California Smart Grid: The Good, the Bad, and the Ugly

The State of California mandated that the California Public Utilities Commission (CPUC) work with the California Independent System Operator (CAISO) and California Energy Commission (CEC) to create requirements for a Smart Grid deployment plan by July of this year. These three entities held workshops this past week to gather information and offer researchers, consumers, product vendors and service providers, and utilities opportunities to share their feedback to shape these requirements. These workshops were also excellent opportunities to hear about the Smart Grid plans from regulated investor-owned utilities (IOUs, and defined in the Smart Grid Dictionary) and utilities representing municipalities and rural districts.

This is the GOOD about California’s Smart Grid plans – it’s a public process that invites an open exchange of views about the roadmap for a successful and cost-effective Smart Grid in this state, which often serves as a template for other states. It included a great deal of discussion about what is in the average residential ratepayer’s best interests – and the aspects of the Smart Grid that benefit consumers.

The BAD is that decisions have to be made quickly, and in advance of cyber security and interoperability standards recommendations coming from the National Institute of Standards and Technology (NIST). It’s becoming a common theme – everyone is waiting for these standards recommendations, everyone wants state and Federal regulators to establish policies, but regulators are reluctant to pick winners and losers.

The UGLY is a sad, cynical and manipulative ploy by one of the three California IOUs to squash competition from municipal utilities. That utility is PG&E. It is sponsoring and investing more than $25 million dollars in a misleadingly-named “Taxpayers Right to Vote Act” also known as Proposition 16. This proposition requires that 2/3s of voters must approve any local government’s provisioning of electricity through a municipal utility. Why is this ugly? First, it contravenes the proposed California Smart Grid roadmap’s goals of accommodating all generation and storage options. Second, it directly counters another roadmap objective to enable electricity markets to flourish. PG&E definitely does not want alternative markets organized around Community Choice in California that could compete with them. Third, it is blatantly unenlightened behavior from a utility that had the courage to divorce the Chamber of Commerce for its “extreme position on climate change”. Does PG&E have an evil twin that is currently running the show?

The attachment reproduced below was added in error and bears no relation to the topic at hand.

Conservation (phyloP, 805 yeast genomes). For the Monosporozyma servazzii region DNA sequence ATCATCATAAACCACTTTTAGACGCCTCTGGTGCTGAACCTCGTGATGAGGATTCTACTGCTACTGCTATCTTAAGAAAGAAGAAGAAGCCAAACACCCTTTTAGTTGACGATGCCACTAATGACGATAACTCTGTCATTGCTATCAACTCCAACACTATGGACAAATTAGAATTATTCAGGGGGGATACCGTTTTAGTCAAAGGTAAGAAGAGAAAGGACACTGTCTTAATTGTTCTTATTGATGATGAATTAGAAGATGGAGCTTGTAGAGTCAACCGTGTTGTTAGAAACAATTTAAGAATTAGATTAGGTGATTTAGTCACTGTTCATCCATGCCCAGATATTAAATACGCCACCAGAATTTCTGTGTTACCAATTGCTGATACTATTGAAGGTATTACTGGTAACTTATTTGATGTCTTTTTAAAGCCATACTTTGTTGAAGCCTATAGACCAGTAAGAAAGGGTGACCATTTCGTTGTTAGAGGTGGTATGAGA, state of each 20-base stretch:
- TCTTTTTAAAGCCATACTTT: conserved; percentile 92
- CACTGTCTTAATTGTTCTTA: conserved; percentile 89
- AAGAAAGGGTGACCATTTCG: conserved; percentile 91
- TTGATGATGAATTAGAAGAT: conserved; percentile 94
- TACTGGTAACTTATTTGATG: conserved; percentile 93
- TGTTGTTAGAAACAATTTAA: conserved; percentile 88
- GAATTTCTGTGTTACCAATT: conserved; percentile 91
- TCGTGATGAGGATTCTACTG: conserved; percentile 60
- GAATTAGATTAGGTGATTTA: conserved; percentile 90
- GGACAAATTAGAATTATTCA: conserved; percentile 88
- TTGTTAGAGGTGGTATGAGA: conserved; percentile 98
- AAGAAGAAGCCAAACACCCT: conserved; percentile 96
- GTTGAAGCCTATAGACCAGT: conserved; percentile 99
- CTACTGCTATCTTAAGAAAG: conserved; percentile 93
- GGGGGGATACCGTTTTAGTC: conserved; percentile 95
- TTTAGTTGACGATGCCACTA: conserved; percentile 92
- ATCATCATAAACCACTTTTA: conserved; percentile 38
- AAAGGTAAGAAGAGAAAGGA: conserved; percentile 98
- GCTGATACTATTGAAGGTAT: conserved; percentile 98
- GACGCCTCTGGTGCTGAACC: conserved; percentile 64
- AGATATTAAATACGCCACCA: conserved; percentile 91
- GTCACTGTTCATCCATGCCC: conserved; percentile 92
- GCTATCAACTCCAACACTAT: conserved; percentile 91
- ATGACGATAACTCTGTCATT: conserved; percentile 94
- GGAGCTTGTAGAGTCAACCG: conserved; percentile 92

Shout out to the EPA and DOE
The US Environmental Protection Agency and the Department of Energy are strengthening the ENERGY STAR program as noted in previous blogs. New testing is underway on six of the major electricity consumers in average American homes, and new ongoing verification testing will ensure continued compliance in addition to the third party testing already put into place. The appliances are freezers, refrigerator-freezers, clothes washers, dishwashers, water heaters and room air conditioners.

In addition, the DOE has been aggressively stepping up enforcement of Energy Star standards, requiring manufacturers to actually comply with these standards, and revoking the ENERGY STAR label from non-compliant products. This is all good news for American consumers, because the ENERGY STAR program is well-known and trusted to guide purchasing decisions. Beefed up enforcement will save consumers money – estimated to be $250 – $300 billion in savings over the next 30 years. Now that’s what I call a good use of taxpayer money. For more information, click here.

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